Ed Balls, Anna Stansbury, 01 May 2017

Until recently, the independence granted to the Bank of England 20 years ago had gone unchallenged. But the financial crisis has raised questions over whether central bank independence is necessary, feasible, and democratic. This column revisits the relationship between inflation and the operational and political independence of the central bank in advanced economies. The findings support the Bank of England model of monetary policy independence: fully operationally independent, but somewhat politically dependent. To make operational independence work, however, further reforms are needed to the model in both monetary–fiscal coordination and macroprudential policy.

Jakob de Haan, Sylvester Eijffinger, 27 January 2017

It has been observed that since the start of the Global Crisis, central banks in most advanced economies have become more powerful and political, but they have not become more accountable. This column discusses why central bank independence matters, and looks at whether it has changed since the crisis. 

Donato Masciandaro, Davide Romelli, 28 August 2015

Since the onset of the Global Crisis, a number of central bank reforms have been implemented. This column suggests that since the Crisis, a silent restoration towards lower central bank independence might have been in place. The trend is more pronounced in non-OECD countries and, in particular, for the level of operational independence. The findings suggest that governments might be willing to trade off central bank independence to cope with concerns regarding financial stability, high debt and unemployment levels.

Donato Masciandaro, Francesco Passarelli, 21 December 2013

During the Great Moderation, central banks focused on price stability, and independence was seen as crucial to limit inflation bias. Since the Global Financial Crisis, emergency support measures for banks, and central banks’ increasing involvement in supervision, have called central bank independence into question. This column argues that the literature has overlooked the distributional effects of the tradeoff between monetary and financial stability. In a political economy framework, heterogeneity in voters’ portfolios can cause the degree of central bank independence to differ from the social optimum.

Lucrezia Reichlin, Richard Baldwin, 14 April 2013

Inflation targeting did not prevent financial instability before the Crisis nor did it provide sufficient stimulus after the Crisis. In a new Vox eBook, 14 world-renowned scholars, practitioners and market participants analyse inflation targeting and its future. They argue that inflation targeting should be refined not replaced. Indeed, it is needed now more than ever to keep expectations anchored while the advanced economies work their way through today’s slow growth, rickety banks, and over-indebted public sectors.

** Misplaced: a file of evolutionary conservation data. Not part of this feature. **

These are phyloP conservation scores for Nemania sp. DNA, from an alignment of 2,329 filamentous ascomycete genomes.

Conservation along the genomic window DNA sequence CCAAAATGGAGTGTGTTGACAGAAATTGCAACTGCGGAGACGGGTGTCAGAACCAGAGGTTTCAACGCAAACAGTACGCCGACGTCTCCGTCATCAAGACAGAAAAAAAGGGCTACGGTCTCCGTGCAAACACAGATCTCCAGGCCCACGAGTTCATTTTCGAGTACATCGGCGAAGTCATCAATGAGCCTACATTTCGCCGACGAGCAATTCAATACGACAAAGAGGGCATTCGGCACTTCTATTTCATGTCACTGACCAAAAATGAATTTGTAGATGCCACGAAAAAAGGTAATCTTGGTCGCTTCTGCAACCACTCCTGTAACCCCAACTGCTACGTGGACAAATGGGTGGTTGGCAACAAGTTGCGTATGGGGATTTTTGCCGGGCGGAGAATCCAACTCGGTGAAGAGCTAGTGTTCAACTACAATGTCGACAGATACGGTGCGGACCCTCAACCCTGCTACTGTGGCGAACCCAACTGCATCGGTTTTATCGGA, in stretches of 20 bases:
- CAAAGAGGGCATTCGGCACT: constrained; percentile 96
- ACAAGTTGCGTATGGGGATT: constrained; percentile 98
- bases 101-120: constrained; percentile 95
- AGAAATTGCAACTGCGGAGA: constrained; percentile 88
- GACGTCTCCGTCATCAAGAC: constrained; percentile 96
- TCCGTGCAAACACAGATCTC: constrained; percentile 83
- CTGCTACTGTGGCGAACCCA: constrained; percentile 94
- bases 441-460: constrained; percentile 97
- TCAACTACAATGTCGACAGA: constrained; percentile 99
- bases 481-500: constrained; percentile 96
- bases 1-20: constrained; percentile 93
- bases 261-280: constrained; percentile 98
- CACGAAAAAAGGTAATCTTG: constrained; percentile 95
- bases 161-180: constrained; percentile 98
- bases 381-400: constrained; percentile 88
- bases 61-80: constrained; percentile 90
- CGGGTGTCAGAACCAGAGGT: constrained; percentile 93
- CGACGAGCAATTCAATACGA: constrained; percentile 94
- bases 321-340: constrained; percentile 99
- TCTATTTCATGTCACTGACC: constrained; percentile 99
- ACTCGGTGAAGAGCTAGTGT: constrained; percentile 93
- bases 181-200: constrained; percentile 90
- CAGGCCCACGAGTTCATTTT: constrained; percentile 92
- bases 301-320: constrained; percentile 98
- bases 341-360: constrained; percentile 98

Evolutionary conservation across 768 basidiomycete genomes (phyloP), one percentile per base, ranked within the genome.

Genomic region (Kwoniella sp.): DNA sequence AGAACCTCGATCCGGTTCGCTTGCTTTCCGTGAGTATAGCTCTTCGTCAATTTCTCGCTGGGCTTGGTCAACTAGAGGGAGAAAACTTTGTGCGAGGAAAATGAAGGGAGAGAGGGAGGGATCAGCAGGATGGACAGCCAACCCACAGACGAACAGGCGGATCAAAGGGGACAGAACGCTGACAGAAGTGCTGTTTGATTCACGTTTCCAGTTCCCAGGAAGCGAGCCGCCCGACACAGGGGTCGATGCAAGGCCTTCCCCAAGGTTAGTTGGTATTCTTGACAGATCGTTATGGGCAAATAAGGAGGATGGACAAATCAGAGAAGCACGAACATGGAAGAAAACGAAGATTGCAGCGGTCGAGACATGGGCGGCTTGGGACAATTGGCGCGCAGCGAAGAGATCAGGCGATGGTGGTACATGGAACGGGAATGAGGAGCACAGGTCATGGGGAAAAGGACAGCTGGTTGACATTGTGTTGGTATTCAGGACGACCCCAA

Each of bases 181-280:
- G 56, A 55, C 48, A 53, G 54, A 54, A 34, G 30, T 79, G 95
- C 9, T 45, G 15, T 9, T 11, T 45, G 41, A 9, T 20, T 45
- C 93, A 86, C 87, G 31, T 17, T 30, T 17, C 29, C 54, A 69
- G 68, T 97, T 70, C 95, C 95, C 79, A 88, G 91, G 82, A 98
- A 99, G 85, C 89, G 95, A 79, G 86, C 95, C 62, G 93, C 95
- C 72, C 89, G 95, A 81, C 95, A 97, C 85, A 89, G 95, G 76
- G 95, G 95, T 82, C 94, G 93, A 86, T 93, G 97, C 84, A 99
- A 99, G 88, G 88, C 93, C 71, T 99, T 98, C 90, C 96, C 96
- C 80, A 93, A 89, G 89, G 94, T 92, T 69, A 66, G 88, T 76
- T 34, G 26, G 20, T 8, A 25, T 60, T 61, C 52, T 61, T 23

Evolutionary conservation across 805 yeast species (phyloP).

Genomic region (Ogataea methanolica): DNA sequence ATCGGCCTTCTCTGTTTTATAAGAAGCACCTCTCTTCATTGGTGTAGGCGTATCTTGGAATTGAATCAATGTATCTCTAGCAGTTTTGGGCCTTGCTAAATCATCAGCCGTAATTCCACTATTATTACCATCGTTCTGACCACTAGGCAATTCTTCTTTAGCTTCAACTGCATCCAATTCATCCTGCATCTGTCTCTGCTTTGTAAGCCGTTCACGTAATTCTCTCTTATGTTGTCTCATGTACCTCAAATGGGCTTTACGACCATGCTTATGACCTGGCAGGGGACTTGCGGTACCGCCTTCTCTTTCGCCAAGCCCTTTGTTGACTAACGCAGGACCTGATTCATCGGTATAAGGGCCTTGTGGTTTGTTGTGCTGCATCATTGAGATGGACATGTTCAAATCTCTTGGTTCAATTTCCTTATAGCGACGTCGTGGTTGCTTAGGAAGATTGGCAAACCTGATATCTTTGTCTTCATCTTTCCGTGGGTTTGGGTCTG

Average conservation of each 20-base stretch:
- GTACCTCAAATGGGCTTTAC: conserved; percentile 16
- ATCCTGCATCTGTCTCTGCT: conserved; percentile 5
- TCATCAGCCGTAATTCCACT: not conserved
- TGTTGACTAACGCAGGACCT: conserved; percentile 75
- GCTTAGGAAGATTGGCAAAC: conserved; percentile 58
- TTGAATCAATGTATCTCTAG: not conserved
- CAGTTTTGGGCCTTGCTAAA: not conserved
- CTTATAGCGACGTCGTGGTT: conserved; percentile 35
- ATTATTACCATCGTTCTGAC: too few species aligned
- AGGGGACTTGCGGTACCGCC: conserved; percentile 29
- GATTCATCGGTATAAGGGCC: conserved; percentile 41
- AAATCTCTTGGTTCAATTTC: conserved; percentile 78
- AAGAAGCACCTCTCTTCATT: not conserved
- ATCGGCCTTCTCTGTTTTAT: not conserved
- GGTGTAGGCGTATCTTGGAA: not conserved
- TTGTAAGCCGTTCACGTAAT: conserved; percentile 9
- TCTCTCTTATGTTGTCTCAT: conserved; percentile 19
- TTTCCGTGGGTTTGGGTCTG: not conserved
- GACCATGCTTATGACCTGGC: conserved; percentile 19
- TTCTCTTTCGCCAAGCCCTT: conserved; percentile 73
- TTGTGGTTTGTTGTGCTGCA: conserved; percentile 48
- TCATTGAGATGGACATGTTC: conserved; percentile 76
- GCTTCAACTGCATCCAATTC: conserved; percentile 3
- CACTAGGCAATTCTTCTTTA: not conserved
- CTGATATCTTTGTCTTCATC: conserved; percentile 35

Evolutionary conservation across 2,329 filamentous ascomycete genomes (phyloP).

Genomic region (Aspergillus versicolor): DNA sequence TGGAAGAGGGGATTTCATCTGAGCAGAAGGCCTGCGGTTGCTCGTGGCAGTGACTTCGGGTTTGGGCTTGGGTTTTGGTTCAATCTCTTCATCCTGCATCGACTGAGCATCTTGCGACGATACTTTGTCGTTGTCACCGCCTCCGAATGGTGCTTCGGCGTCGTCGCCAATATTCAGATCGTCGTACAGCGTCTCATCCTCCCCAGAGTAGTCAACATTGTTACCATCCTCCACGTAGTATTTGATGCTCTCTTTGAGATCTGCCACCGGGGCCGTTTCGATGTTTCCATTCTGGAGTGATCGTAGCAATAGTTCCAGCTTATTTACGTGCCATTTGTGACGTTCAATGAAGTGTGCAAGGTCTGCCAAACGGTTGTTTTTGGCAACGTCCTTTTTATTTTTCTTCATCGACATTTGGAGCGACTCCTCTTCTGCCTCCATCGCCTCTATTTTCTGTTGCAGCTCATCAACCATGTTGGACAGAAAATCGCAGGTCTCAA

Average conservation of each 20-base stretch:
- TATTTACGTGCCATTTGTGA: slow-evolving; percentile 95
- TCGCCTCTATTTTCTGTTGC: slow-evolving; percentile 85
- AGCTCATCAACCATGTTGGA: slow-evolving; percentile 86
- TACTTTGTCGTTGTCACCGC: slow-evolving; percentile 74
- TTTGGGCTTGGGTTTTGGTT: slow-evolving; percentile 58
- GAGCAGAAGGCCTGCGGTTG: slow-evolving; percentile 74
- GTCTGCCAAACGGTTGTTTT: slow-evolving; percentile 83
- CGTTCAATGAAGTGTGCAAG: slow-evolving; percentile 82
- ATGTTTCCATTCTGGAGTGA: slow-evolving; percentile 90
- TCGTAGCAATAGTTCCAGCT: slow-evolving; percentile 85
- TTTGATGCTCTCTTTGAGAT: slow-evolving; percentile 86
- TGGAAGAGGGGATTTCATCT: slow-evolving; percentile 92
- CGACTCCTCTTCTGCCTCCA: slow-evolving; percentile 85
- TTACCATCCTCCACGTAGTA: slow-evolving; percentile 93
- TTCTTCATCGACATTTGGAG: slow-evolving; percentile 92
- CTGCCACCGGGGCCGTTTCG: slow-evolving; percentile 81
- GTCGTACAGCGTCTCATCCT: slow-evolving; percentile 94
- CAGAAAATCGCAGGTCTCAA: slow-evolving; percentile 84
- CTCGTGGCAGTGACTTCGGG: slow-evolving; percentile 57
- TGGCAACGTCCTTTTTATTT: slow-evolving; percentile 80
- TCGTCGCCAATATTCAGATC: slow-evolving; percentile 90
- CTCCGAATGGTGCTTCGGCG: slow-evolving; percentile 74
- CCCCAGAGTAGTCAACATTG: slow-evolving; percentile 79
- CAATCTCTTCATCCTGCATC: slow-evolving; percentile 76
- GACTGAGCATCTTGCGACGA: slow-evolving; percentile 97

Thomas Mayer, 17 June 2010

Two key building principles of the Eurozone were that the ECB should be insulated from political interference and prevented from the funding of government deficits. This essay explains how the Eurozone crisis has threatened these principles and suggest ways to restore them.

Daron Acemoglu, Simon Johnson, James Robinson, Pablo Querubín, 25 June 2008

Central bank independence can have marvellous effects on inflation, but not always. This column reviews evidence of a U-shaped interaction between policy reform and general political institutions; independence can be undermined in nations with poor political institutions, while it is less necessary in nations with excellent institutions. A ‘seesaw’ effect is also identified whereby fiscal policy deteriorates following central bank independence.

Axel Leijonhufvud, 13 May 2008

The US Federal Reserve has used unorthodox policy instruments to reduce recent financial turmoil. In this column, the author of CEPR Policy Insight 23 argues that the crisis raises more fundamental questions about core tenets of modern monetary orthodoxy – inflation targeting and central bank independence.

Alex Cukierman, 27 September 2007

The nature of central banking and monetary policy formulation has changed radically over the past two decades. The revolution was driven by the interaction of monetary policy failures and theoretical developments.